Excerpt: In 2050 we will be able to wrap the planet 800 times with the plastic that we will produce in that one year. According to the Ellen McArthur Foundation, there will then be more plastic in the oceans than fish.
Exactly one century before 2050, in 1950, there were still only 1.5 million tons of plastic being produced and with all those light disposable products, the life of the housewife appeared more modern and rosy than ever.
Tidying up and cleaning were seen as a waste of time, and ‘Throw away living’ as the modern way of life. Since then, the world has undergone a rapid and life threatening change. ...
FROM ANIMALS TO HUMANS
There are enough reasons to do more scientific research into the health risks for humans. In June 2016, the Dutch scientists Dick Vethaak and Heather Leslie addressed this issue in a pioneering publication in the Environmental Science & Technology journal entitled 'Plastic Debris is a Human Health Issue' . They looked at three core issues:
Plastic contains several added chemicals, including hormone disruptors. What damage do these chemical substances cause and/or what are the physical consequences?
Plastic can be a carrier of viruses and parasites. What is this doing to our bodies? Nanoplastics can pass through our cell membranes. What are the consequences?
Vethaak and Leslie estimate that the damage caused to human health can amount to billions and they link this to the overproduction and over consumption of plastic coupled with a lack of knowledge. Desktop research shows a few indications that demonstrate the urgency of this issue.
The hormone disruptors that are added to plastics are already found in our blood. This was proven by Professor Sauer, pediatrician in Groningen, the Netherlands, in 2004. He researched six hazardous substances, including plasticizers, bisphenol A (BPA) and flame retardants. Several of the substances were found in every blood sample.
Anna Cummins, co-founder of the American 5 Gyres Institute, also wanted to see what substances her blood contained. She had her blood tested for various toxins – the so-called Persistent Organic Pollutants (POPs) – that can attach to plastics.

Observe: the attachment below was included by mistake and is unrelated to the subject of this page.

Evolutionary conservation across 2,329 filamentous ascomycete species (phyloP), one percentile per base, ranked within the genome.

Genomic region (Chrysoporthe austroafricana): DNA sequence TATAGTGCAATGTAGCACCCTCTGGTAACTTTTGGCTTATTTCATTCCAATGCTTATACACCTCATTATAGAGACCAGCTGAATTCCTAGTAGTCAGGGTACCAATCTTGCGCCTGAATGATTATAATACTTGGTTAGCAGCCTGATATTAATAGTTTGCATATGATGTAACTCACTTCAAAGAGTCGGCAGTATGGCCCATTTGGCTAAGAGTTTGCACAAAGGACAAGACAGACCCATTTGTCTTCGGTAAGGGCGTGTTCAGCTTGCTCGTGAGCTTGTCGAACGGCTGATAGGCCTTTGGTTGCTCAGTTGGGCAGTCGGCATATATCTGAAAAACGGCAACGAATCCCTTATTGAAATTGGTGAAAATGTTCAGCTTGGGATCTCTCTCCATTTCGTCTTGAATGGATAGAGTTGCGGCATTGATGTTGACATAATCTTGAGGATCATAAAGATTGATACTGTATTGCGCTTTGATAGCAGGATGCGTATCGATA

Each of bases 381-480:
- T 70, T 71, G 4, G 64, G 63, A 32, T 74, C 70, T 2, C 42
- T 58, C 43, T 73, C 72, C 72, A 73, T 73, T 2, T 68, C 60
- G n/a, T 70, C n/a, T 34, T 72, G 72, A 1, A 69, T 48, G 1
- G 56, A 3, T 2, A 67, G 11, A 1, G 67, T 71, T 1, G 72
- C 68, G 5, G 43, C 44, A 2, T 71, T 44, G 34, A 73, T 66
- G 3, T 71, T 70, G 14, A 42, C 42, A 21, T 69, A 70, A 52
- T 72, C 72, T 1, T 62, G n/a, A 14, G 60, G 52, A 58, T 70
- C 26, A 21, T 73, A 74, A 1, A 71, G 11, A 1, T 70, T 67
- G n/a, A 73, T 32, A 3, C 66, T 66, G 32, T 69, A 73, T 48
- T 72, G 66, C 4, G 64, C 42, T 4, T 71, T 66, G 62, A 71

To her horror, the examination showed traces of toxic polychlorinated biphenyl (PCB), dichlorodiphenyltrichloroethane (DDT), perfluorinated compounds (PFC) and a high concentration of flame retardants.
Greenpeace found similar results in 2004. An analysis of the blood of 91 people showed thattheir blood contained chemical substances such as plasticizers and flame retardants, sometimes in dangerously high concentrations.
One year prior to this, in 2003, the WWF had comparable results when they tested the blood of 39 members of the European Parliament for toxic chemicals. Researchers from the American Silent Spring Institute demonstrated in 2011 that the levels of additives BPA and DEHP in urine drastically declined if people avoided plastic-packaged food.
On average, BPA levels decreased with 66% and DEHP with 56%. This year, Austrian scientists achieved similar results when the same chemicals were analyzed in urine of an Austrian family.
Entirely new and shocking is the evidence that nanoplastics can pass through our cells and cell membranes. Plastic in our bodies can come from various sources. We can swallow plastic microbeads in products such as toothpaste, or we can consume it through eating fish and shellfish and a host of other products. We can also breathe in the microplastics and nanoplastics that float around in the air.